Hispanic defines someone that comes from a Spanish speaking country.

These differences indicate that some Latinx are not Hispanic, such as Brazilians who speak Portuguese. The opposite also applies; some Hispanics are not Latinx, such as Spaniards (people from Spain).

It is okay to refer to both groups of people as Latinx/Hispanic because it includes both similar groups and that there is a difference. However, if only using one term, we should ensure that it is the correct one.

Representation of Latinx/Hispanic Students and Teachers

I’ve noticed that I am one of the few Latinx/Hispanic teachers. This didn’t come as a surprise to me as I never once had a Latinx/Hispanic teacher throughout my experience as a student. The only non-white teachers I’ve ever had were Asian and all but one of them were my professors in my last 3 years of college.

As of 2017, a whopping 80% of teachers in the United States are white. This 80% decreased by 2% since 2012. From 2012 to 2017, the percentage of Latinx/Hispanic teachers rose from 8% to 9%. Black teachers only account for 7% and Asian teachers account for 2%.

In most of my elementary schooling, I didn’t have any representation of other Latinx/Hispanic students or teachers. I attended a predominantly white, private, and Catholic school for most of my life. That same school finally gained a slightly larger number of Latinx/Hispanic students in my 7th grade year. Before then, my class contained only one other Latinx/Hispanic student, and she didn’t speak Spanish.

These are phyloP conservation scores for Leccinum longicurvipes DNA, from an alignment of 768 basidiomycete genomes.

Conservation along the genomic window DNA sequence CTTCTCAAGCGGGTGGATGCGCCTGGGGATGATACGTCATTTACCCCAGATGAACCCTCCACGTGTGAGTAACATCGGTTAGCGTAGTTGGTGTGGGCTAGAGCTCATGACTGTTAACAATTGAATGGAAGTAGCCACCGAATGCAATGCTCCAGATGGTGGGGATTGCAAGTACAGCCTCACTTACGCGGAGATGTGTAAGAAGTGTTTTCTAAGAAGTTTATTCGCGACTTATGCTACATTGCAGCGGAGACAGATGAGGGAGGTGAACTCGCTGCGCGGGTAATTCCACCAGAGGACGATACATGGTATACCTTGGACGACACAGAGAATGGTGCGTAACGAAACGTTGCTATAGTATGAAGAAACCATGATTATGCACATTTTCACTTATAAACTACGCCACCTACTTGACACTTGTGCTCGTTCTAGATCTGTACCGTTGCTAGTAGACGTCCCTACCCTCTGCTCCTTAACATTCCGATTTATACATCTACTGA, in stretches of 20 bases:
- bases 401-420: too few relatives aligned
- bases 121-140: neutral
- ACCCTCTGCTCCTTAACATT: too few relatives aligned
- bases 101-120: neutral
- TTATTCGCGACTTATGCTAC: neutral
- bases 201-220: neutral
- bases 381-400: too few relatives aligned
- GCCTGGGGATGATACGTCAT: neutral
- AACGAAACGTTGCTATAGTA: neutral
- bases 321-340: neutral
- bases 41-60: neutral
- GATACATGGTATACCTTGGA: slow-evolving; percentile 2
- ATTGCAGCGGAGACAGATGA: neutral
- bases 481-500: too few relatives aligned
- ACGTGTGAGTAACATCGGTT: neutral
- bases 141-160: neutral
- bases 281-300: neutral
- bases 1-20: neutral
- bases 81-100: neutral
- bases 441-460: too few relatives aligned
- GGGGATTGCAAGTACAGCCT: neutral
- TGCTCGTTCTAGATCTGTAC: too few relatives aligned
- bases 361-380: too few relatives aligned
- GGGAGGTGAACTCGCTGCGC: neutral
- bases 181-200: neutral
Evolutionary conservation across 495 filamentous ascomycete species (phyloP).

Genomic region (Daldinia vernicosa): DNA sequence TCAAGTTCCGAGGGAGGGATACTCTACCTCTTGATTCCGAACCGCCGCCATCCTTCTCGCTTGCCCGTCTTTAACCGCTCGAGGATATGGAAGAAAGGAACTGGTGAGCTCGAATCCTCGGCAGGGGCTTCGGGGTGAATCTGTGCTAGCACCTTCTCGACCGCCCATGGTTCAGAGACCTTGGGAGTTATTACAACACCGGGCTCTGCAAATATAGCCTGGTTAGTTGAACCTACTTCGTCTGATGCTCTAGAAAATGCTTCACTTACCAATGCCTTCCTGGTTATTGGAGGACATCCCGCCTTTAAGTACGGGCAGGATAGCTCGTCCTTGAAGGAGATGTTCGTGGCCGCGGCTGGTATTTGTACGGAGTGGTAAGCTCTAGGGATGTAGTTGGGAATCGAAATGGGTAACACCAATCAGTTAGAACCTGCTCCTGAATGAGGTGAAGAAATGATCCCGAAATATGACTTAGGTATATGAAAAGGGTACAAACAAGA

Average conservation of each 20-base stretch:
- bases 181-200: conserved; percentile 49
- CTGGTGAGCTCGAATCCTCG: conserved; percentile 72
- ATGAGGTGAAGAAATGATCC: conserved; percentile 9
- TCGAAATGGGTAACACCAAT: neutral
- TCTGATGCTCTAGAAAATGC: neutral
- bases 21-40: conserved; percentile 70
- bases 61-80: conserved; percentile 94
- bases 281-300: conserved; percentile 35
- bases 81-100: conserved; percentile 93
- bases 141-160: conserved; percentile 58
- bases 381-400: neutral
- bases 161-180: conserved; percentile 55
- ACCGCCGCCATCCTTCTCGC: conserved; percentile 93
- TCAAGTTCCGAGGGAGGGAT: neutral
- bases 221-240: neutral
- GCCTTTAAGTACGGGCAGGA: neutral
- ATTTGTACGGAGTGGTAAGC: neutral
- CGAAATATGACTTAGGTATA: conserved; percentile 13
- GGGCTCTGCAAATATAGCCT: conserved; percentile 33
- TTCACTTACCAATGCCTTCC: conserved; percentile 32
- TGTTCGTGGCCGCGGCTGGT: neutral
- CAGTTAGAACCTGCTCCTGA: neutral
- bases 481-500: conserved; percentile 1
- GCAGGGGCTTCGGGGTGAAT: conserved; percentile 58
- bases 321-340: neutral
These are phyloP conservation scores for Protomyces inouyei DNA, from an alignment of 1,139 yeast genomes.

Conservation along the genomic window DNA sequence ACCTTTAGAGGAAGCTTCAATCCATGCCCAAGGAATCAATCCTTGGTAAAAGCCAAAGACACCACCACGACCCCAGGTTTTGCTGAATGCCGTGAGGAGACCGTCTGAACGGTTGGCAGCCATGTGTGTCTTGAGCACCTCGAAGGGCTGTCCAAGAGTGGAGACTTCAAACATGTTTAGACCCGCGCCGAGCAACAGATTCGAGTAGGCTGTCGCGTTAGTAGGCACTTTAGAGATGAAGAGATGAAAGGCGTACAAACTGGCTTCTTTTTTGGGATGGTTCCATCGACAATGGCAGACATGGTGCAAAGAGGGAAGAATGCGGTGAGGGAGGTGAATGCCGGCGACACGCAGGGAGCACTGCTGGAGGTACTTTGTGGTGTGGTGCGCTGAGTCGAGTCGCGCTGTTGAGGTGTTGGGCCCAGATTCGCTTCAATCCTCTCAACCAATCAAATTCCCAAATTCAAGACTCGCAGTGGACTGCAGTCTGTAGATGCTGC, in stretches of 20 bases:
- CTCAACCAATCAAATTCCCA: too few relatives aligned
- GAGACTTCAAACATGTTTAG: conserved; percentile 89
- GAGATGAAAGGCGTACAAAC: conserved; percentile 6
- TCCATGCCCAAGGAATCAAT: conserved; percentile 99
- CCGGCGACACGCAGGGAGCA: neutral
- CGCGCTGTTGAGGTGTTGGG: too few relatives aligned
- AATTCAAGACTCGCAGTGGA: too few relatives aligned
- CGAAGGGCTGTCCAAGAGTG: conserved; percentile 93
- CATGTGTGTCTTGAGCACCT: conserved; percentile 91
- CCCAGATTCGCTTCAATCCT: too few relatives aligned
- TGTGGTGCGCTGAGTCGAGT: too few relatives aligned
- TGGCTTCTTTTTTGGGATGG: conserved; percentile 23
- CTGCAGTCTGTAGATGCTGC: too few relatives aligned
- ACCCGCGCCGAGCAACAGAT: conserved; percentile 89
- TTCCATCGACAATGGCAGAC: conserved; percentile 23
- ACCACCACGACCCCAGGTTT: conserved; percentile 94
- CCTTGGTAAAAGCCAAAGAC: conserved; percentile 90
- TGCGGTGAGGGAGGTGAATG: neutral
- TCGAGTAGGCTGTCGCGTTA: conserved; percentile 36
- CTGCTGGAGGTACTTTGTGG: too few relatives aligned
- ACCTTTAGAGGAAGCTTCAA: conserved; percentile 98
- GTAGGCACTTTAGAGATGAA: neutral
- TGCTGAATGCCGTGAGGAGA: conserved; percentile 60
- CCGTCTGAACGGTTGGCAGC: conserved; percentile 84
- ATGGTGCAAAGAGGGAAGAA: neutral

Since I wasn’t around any Spanish speakers in school, I didn’t want to speak Spanish at home or at all because it made me feel like an outsider. Due to this lack of want to speak Spanish, my parents had me switch to a school that taught Spanish for 1st and 2nd grade. I learned that being able to speak Spanish was a good thing and an advantage once I switched schools.

Fortunately, the public high school I attended contained a much larger Latinx/Hispanic Population than the previous school.

I imagine that many students in my position would feel as I did, which felt different and out of place because there are none or very few people that look like me or possess a similar culture to myself. Students of all races should see and feel representation. This representation goes beyond teachers and other students, but also in classroom materials and curriculum.

We need more Latinx/Hispanic teachers for representation. Non-Latinx/Hispanic teachers desperately need to ensure that students have representation that makes them feel acknowledged and included. Research that further supports this need for teachers states that minority teachers instructing minority students improved those students’ performance in the classroom.

Bilingual Latinx/Hispanic teachers, like myself, can help English Language Learners (ELLs). The average percent of ELLs in the United States is 9.5%. Of the 9.5% of ELLs, 7.6% speak Spanish or Castillian in their home. These students need help from bilingual teachers that can teach them in their native language to help them become proficient in both their native language and English. As a result, proficiency can help those students enhance their academic success.